Dehcho First Nations Sue Canada to Protect Edehzhie
For Immediate Release – Nov. 30, 2010
On November 1, Canada unilaterally terminated the protection of the ecologically sensitive Edéhzhíe (Horn Plateau) in the heart of the Dehcho Territory. The area, which is known to contain valuable minerals, had been protected from mining and exploration since 2002 under an agreement between the DFN and Canada.The Minister of INAC’s unilateral decision to open the Horn Plateau, known in Dene as Edehzhie, is illegal and will not be tolerated. The Plateau was slated to become a National Wildlife Area under the Protected Areas Strategy. The Dehcho First Nations have been working since 1999 with Canada and other partners towards an Agreement to protect the area.
Today, the Dehcho First Nations filed an Application for Judicial Review in Federal Court. Grand Chief Sam Gargan says, “We cannot stand by and allow sacred ancestral lands and the watershed to be destroyed. We will protect our land.”
Many Dehcho harvesters rely on the Edehzhie for their livelihood. Jonas Antoine, former Chair of the Edéhzhíe Working Group says, “The Horn Plateau is a sensitive ecosystem. We have been working with Canada to protect it for years. Now Canada has just made a mockery of their whole Protected Area Strategy. Any development could destroy this unique area. We must do everything we can to protect it for our ancestors and for our grandchildren.”
Legal Counsel for Dehcho First Nations was directed to challenge Canada’s decision in court.
Further Info contact:
Grand Chief Samuel Gargan – 867.695.2355
Or: DFN legal counsel, Chris Reid – 416-909-4531.
The proposed Edéhzhíe National Wildlife area is awaiting final designation. The negotiations around boundaries concluded in 2009 and the formal request to protect over 14,250 square kilometers were submitted to government in June 2010. The interim withdrawal expired October 31, 2010 before the national wildlife area could be designated officially.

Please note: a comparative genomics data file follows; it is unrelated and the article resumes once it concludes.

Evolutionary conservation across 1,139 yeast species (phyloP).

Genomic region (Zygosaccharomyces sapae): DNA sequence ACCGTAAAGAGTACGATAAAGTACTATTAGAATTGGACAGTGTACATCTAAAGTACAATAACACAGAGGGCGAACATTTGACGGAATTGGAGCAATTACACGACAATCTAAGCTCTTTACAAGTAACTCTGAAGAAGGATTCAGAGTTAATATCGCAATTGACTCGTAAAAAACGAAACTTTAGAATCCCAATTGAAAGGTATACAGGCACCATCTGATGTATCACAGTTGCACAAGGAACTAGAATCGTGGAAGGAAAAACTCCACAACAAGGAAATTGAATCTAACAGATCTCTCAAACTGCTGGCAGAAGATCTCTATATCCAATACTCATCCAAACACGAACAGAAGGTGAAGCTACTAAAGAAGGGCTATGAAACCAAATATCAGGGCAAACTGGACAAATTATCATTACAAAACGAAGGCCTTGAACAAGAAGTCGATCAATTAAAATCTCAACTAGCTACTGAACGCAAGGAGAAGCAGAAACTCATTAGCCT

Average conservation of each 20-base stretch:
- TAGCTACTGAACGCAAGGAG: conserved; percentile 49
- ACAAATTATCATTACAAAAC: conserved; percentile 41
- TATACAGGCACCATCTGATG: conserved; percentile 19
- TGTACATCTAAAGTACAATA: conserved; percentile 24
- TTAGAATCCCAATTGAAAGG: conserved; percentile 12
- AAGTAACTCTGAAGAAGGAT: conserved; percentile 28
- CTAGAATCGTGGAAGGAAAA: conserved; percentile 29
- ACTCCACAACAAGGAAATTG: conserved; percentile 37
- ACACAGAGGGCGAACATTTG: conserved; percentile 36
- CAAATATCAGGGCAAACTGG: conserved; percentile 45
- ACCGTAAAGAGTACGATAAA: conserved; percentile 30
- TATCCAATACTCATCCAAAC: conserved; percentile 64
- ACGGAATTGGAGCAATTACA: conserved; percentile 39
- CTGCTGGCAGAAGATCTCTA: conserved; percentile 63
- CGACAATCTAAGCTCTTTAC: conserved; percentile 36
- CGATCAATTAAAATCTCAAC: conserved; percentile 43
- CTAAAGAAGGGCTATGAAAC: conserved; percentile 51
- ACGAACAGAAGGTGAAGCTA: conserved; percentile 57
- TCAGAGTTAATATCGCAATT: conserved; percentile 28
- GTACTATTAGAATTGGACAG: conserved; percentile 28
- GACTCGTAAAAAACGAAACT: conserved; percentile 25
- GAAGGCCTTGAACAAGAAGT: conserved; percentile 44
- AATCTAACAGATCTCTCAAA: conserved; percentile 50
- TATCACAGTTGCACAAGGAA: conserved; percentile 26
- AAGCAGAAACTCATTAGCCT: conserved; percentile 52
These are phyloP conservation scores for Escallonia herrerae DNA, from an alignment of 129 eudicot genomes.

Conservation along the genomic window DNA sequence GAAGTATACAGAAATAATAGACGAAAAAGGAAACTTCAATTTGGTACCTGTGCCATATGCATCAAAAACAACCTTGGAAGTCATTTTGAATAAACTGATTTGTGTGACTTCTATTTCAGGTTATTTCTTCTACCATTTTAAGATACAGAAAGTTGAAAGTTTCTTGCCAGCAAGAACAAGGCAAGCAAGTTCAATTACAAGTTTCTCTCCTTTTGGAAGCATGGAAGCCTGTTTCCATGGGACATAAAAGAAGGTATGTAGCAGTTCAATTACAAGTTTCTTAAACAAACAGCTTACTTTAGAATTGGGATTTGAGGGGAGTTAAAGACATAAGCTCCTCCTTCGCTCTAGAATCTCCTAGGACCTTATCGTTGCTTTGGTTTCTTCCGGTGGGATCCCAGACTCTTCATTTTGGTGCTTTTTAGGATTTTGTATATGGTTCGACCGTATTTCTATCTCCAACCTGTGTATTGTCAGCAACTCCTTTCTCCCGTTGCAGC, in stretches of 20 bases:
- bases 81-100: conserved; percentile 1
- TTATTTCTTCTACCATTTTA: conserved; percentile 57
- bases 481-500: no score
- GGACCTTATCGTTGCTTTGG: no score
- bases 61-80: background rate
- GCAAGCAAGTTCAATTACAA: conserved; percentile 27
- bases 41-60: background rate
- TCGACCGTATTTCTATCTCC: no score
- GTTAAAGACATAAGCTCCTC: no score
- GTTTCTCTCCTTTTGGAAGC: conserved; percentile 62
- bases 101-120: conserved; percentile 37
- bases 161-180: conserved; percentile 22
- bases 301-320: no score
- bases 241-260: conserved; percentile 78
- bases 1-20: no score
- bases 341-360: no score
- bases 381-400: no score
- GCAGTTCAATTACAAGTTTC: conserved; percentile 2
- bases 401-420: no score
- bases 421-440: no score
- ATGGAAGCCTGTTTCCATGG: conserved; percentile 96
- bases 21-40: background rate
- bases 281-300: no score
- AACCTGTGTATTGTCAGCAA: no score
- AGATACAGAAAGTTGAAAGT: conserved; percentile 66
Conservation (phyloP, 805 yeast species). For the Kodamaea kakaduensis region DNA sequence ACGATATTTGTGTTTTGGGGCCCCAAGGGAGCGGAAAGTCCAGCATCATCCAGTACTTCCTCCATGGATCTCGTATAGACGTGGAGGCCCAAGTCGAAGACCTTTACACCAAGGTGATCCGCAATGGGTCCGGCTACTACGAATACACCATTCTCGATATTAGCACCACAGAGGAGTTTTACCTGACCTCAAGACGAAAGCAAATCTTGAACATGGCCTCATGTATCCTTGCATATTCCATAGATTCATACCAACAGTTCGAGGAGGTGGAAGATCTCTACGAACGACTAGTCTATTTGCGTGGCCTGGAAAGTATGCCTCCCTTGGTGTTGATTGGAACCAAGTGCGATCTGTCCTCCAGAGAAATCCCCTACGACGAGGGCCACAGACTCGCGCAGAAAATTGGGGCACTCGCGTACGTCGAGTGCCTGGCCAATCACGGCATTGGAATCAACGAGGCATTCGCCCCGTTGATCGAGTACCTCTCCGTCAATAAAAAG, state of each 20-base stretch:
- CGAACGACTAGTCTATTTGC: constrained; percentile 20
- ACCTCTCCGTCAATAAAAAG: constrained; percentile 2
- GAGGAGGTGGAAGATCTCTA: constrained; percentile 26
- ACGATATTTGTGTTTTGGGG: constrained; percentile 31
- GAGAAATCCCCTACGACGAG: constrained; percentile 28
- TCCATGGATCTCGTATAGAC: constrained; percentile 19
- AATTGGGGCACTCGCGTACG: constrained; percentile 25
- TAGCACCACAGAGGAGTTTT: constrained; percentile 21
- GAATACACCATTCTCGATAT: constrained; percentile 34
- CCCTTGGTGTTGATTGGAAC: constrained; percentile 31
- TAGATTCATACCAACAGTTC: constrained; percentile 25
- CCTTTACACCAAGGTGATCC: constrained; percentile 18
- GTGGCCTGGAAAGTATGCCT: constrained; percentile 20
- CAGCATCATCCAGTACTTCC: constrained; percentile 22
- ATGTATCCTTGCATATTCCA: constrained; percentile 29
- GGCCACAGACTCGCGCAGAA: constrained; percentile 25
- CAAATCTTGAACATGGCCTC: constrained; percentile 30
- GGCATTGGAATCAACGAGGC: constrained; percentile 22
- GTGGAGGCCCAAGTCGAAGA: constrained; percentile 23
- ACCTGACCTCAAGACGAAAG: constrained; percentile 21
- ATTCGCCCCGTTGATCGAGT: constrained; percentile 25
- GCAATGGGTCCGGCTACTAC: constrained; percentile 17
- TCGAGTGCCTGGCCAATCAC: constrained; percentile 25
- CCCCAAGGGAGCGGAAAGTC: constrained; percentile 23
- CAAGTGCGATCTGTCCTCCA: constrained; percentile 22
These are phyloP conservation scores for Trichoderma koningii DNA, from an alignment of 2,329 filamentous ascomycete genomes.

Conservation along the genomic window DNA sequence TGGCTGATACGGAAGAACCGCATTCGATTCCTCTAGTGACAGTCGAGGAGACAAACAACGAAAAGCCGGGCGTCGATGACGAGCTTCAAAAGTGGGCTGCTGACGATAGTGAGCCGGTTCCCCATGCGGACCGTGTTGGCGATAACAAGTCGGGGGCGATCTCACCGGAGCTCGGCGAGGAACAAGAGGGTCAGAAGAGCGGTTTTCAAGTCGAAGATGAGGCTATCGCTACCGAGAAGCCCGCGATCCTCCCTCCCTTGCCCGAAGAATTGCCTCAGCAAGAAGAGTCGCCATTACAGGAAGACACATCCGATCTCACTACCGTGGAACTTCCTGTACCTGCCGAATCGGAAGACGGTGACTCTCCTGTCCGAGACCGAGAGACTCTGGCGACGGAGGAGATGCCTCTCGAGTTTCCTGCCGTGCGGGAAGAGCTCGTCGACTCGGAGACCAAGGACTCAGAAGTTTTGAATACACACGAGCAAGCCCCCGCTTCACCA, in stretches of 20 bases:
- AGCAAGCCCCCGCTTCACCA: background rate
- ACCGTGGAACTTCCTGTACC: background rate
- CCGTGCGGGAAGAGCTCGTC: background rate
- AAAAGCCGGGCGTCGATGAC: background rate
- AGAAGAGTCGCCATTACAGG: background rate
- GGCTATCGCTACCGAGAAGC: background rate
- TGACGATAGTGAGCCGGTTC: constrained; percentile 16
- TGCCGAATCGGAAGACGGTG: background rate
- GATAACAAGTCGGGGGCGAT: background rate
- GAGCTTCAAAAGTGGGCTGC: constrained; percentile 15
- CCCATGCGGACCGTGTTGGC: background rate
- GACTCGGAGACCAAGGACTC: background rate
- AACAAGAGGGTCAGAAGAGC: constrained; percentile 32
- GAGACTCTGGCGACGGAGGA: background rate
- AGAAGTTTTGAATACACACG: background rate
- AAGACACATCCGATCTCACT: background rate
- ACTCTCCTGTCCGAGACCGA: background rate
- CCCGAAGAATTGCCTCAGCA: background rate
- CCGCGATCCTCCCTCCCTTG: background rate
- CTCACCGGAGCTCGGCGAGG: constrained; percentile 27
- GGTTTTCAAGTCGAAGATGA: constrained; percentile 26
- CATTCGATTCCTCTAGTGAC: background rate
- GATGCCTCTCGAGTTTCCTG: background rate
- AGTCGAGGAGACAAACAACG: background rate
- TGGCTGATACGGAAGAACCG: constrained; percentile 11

Edéhzhíe, also known as the Horn Plateau, is an undulating plateau rising over 400 m over the surrounding boreal plains and lowlands. West of Great Slave Lake, it is one of the natural jewels in the Mackenzie Valley of the Northwest Territories. An area of cultural and ecological significance for the Dehcho and Tłicho peoples, this area figures prominently in Dene legends. Wildlife such as caribou and moose are abundant, it has rich wetlands and is a continental bird flyway.
The NWT Protected Areas Strategy (PAS) is a process where Aboriginal communities propose new protected areas of ecological and cultural significance, with the participation of conservation organizations and industry. It is supported and enabled by both the federal and territorial governments. Since 2006, over 31 million acres in the NWT have been slated for protection through either the PAS or Parks Canada processes.